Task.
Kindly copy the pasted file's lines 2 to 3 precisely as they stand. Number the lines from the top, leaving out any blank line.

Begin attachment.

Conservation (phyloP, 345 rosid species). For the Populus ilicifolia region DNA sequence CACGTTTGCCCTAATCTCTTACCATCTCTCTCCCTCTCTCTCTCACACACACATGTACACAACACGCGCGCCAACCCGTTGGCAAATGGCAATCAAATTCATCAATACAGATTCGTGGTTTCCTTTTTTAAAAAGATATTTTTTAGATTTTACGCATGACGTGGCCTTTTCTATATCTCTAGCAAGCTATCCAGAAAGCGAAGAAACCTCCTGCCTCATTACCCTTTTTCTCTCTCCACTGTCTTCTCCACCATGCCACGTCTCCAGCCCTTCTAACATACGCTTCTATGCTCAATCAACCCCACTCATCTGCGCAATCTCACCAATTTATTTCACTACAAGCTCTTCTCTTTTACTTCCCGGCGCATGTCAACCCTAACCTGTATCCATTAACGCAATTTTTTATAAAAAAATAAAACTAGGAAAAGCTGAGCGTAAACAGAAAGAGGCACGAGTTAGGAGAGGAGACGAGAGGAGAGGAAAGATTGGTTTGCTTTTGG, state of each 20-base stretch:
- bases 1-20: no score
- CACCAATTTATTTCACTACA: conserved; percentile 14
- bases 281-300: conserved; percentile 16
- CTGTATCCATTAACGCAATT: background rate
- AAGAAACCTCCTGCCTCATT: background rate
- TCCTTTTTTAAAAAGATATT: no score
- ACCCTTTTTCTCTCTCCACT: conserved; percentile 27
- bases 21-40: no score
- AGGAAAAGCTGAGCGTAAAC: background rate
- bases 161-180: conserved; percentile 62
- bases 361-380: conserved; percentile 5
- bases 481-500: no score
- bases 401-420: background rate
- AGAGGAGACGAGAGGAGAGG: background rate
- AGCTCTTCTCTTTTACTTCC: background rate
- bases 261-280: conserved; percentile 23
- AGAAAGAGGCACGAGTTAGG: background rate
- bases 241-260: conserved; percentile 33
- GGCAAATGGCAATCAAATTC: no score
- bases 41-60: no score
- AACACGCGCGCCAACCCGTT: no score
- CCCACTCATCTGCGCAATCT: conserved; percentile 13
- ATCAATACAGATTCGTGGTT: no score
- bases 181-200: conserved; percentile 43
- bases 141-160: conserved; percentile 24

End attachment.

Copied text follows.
- bases 1-20: no score
- CACCAATTTATTTCACTACA: conserved; percentile 14